Thou lovest to hear the sweet melodious sound
That Phoebus' lutethe queen of musicmakes;
And I in deep delight am chiefly drown'd
When as himself to singing he betakes.
One god is god of bothas poets feign;
One knight loves bothand both in thee remain.


IX.
Fair was the morn when the fair queen of love
[ ]
Paler for sorrow than her milk-white dove
For Adon's sakea youngster proud and wild;
Her stand she takes upon a steep-up hill:
Anon Adonis comes with horn and hounds;
Shesilly queenwith more than love's good will
Forbade the boy he should not pass those grounds:
'Once' quoth she'did I see a fair sweet youth
Here in these brakes deep-wounded with a boar
Deep in the thigha spectacle of ruth!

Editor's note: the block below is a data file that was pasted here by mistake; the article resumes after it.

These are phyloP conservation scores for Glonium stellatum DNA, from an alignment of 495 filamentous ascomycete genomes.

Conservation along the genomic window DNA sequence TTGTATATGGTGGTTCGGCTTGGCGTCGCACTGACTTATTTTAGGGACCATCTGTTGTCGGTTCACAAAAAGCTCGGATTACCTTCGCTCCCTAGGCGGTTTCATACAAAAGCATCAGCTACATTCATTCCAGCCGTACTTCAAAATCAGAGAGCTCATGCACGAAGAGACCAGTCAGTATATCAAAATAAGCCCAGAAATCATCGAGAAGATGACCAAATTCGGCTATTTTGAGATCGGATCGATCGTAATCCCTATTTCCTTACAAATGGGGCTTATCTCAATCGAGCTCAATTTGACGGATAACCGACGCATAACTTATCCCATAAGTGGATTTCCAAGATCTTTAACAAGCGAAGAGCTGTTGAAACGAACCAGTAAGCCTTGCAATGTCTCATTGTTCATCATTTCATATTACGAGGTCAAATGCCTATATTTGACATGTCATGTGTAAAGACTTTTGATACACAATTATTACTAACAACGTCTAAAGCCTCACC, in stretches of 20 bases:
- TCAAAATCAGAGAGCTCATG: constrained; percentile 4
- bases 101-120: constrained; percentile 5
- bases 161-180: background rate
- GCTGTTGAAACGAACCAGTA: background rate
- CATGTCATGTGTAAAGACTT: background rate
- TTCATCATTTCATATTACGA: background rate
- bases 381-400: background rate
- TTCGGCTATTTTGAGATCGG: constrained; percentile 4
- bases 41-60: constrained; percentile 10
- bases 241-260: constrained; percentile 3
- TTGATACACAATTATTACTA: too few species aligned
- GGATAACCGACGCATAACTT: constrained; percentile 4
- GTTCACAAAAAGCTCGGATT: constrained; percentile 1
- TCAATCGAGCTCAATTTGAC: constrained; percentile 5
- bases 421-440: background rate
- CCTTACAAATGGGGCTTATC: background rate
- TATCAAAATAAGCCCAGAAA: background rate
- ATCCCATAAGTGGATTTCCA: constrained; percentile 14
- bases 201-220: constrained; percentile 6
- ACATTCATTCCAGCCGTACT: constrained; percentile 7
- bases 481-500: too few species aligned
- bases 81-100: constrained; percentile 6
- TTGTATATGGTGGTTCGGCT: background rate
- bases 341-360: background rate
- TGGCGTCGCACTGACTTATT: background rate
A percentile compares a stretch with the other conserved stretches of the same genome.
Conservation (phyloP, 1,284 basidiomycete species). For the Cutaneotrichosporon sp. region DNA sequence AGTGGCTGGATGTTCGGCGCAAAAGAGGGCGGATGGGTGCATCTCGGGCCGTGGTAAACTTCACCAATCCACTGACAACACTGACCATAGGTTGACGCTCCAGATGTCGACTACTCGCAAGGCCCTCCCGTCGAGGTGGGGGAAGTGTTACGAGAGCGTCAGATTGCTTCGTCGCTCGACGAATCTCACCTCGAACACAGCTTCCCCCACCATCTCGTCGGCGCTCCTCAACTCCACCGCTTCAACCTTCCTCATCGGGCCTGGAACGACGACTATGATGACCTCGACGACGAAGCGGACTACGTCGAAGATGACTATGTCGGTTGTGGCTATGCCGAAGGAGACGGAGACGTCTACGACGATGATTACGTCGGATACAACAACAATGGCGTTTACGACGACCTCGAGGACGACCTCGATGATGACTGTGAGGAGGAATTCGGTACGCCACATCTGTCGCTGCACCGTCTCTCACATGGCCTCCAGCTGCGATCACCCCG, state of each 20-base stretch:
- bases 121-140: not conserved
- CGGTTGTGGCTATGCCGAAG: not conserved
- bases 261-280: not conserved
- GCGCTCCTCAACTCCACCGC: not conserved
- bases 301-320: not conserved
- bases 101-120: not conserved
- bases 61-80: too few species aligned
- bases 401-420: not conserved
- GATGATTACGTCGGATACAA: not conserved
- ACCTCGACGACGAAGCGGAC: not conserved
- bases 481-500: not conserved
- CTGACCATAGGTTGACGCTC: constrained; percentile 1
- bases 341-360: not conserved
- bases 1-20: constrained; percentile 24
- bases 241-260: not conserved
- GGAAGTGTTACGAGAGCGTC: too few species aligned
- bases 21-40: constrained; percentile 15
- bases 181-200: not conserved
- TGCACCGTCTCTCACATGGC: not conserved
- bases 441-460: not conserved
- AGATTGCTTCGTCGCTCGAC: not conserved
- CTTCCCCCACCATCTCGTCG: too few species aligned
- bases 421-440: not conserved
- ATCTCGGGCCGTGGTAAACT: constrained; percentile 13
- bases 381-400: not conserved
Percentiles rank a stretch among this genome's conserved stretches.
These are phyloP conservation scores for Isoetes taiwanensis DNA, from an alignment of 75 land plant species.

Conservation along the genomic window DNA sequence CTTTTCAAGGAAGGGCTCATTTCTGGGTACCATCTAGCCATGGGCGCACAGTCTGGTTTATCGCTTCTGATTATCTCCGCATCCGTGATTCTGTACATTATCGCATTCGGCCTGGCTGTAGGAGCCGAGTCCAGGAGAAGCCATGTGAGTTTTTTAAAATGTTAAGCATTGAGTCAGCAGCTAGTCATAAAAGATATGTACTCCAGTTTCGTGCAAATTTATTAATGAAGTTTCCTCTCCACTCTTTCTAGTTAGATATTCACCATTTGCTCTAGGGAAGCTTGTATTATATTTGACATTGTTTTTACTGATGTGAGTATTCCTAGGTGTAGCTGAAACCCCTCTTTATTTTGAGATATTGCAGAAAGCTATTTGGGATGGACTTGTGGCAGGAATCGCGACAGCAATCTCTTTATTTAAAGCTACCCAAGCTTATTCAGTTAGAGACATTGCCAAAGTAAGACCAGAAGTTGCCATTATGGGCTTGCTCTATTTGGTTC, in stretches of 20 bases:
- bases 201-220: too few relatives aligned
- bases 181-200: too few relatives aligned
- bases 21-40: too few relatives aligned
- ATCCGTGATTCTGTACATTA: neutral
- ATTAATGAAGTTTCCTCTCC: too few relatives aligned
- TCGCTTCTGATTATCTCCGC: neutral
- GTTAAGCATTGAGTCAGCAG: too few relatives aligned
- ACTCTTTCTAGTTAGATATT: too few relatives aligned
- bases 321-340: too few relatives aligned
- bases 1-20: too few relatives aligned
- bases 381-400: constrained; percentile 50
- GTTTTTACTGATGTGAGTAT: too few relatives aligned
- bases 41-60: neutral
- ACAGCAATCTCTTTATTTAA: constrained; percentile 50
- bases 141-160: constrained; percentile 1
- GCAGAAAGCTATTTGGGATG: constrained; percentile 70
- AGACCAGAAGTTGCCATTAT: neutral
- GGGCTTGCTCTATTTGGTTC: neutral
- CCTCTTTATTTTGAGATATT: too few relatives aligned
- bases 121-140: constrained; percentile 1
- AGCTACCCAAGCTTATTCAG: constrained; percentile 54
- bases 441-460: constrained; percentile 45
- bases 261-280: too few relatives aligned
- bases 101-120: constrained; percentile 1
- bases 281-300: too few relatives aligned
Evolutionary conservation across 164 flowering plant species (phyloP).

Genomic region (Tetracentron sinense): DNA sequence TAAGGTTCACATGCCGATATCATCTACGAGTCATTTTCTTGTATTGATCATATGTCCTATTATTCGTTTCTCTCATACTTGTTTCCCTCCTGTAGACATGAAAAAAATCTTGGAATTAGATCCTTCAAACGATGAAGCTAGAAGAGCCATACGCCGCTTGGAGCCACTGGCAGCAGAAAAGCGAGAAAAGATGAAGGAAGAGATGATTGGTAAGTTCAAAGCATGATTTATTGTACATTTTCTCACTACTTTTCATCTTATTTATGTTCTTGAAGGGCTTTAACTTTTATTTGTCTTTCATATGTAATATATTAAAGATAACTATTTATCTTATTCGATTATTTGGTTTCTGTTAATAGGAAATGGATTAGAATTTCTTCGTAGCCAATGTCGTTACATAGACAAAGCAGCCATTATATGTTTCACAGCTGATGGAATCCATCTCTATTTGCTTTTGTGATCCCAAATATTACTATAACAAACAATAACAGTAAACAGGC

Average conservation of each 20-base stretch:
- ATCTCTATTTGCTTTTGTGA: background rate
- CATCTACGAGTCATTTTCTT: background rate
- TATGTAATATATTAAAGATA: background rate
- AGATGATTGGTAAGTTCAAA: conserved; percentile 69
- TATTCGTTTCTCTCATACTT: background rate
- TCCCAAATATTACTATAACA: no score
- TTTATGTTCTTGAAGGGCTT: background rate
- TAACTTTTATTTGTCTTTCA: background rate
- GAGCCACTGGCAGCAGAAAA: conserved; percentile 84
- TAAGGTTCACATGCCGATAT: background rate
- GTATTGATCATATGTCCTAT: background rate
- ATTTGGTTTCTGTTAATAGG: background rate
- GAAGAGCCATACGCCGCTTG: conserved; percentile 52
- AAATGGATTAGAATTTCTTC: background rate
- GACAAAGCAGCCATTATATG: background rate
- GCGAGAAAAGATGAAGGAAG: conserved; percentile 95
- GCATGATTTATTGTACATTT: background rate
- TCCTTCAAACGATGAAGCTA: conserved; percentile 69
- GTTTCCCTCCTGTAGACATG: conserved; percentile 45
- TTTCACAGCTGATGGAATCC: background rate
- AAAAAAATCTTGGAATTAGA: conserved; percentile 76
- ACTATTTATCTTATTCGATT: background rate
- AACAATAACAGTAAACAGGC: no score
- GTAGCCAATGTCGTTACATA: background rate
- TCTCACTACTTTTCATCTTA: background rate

Seein my thigh' quoth she'here was the sore.'
She showed hers: he saw more wounds than one
And blushing fledand left her all alone.


X.
Sweet rosefair floweruntimely pluck'dsoon vaded
Pluck'd in the budand vaded in the spring!
Bright orient pearlalacktoo timely shaded!
Fair creaturekill'd too soon by death's sharp sting!
Like a green plum that hangs upon a tree
And fallsthrough windbefore the fall should be.


I weep for theeand yet no cause I have;
For why thou left'st me nothing in thy will:
And yet thou left'st me more than I did crave;
For why I craved nothing of thee still:



O yesdear friendI pardon crave of thee
Thy discontent thou didst bequeath to me.

XI.
Venuswith young Adonis sitting by her
Under a myrtle shadebegan to woo him:
She told the youngling how god Mars did try her
And as he fell to herso fell she to him.
'Even thus' quoth she'the warlike god embraced me'
And then she clipp'd Adonis in her arms;